‘Kung Fu Panda 2’ Review: Back with a ‘Skadoosh’

Doesn't this just scream, 'Collect them all!' ? Poster from Dreamworks Studios

Summer sequel overload is just beginning folks. Step right up and have a go at which sequel you think would suck less this weekend. Hangover 2 look too contrived? You saw Pirates 4 already? Well, if you’re among the many Americans that found it in their hearts to forgive Jack Black for Gulliver’s Travels, you maybe able to stomach this little dumpling. Kung Fu Panda 2 reared its cutesy animal face today, and it might just be better than I was willing to give it credit for.

Almost. I still found a few faults in an otherwise interesting mash up of cultural appropriation and appreciation. Although the scenes are much more varied and textured, much is lost in the 3D haze including the sharpness of battle sequences and sadly, the colorful explosion that was the last Kung Fu Panda. Dammit 3D. If you have the chance to see it in 2D, hunt it down as I promise things will look much better. Another thing I found to weigh the movie down was all the talk about inner-peace. Seriously, is it an attempt to get kids to stop squirming in the theaters? “Channel your inner-peace, Billy!” As for the whole search for Po’s identity and the “visions” reminiscent of TV’s Chuck? Check, please!

But if you can stand the whole serious panda business, you might be able to walk away with a decent experience. The cast has held on to all of the favorites like Angelina Jolie and Dustin Hoffman with a few new voices for the villainous peacock by Gary Oldman and an old soothesayer by Michelle Yeoh of Crouching Tiger, Hidden Dragon fame. The movie was directed by first-timer Jennifer Yuh, and a more caring touch can be felt in the sequel than in the original. That said, I wish she didn’t have to beat the message of inner-peace into the ground. Seriously, it was throwing off my own inner-peace.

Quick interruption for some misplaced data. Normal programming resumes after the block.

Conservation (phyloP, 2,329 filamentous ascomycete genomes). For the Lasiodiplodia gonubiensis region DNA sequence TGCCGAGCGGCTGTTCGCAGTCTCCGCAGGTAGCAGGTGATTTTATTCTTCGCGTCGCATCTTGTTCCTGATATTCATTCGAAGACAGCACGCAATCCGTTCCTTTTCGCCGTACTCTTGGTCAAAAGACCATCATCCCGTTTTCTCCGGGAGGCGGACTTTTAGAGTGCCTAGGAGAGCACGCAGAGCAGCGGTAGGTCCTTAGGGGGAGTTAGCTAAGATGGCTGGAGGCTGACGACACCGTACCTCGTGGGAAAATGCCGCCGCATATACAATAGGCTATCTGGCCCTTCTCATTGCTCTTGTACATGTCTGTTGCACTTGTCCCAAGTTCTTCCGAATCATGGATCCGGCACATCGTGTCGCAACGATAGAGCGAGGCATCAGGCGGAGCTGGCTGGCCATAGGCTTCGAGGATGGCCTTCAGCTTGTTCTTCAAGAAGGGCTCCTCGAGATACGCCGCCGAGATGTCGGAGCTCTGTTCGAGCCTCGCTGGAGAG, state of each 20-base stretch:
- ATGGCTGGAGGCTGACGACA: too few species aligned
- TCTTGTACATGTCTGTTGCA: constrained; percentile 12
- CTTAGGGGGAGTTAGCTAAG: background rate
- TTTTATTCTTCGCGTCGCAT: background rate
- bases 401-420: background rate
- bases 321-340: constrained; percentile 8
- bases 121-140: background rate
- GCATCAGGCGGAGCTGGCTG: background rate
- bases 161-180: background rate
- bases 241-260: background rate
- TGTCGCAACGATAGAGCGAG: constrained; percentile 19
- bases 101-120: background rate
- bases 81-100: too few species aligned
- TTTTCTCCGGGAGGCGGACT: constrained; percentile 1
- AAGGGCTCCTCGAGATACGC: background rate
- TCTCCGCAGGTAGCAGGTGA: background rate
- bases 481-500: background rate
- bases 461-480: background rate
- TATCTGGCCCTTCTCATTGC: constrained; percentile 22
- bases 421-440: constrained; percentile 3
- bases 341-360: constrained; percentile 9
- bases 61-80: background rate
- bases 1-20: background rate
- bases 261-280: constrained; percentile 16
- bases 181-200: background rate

But for ancient Chinese mythology fans (okay, me), the evil peacock plays a larger role in the myth of the ancient empire. The phoenix and the dragon are the pinnacles of power in ancient Chinese lore. Their images represent the empress and emperor of China, respectively. It is this power dynamic, the yin and yang, that also comes to symbolize the fight between Po, the dragon warrior, and the peacock that looks suspiciously like a phoenix in multiple scenes. The good versus evil imagery and the counter-balance of the two are what can either destroy or unite China. The movie just got twice as interesting, I know. You’re welcome.

Oh, and mini-spoiler alert: If I see one more summer blockbuster forcibly insert a cliffhanger for the next sequel, I will lose all inner-peace.

Funny for the kids, mildly interesting for adults, Kung Fu Panda 2 could have done better. It’s still watchable, but be careful if you go after you’ve graduated with no serious plans for your future. Apparently identity crises are contagious. C-

About Monica Castillo

Monica Castillo (CAS '11) is a Film writer for the Quad. Drawn into the world of film studies accidentally, she's continued on writing, writing, and writing about film since. She also co-writes on another blog, http://beyondthebacklot.wordpress.com/, which is about even geekier film stuff. If you have the time, she would love to watch a movie with you.

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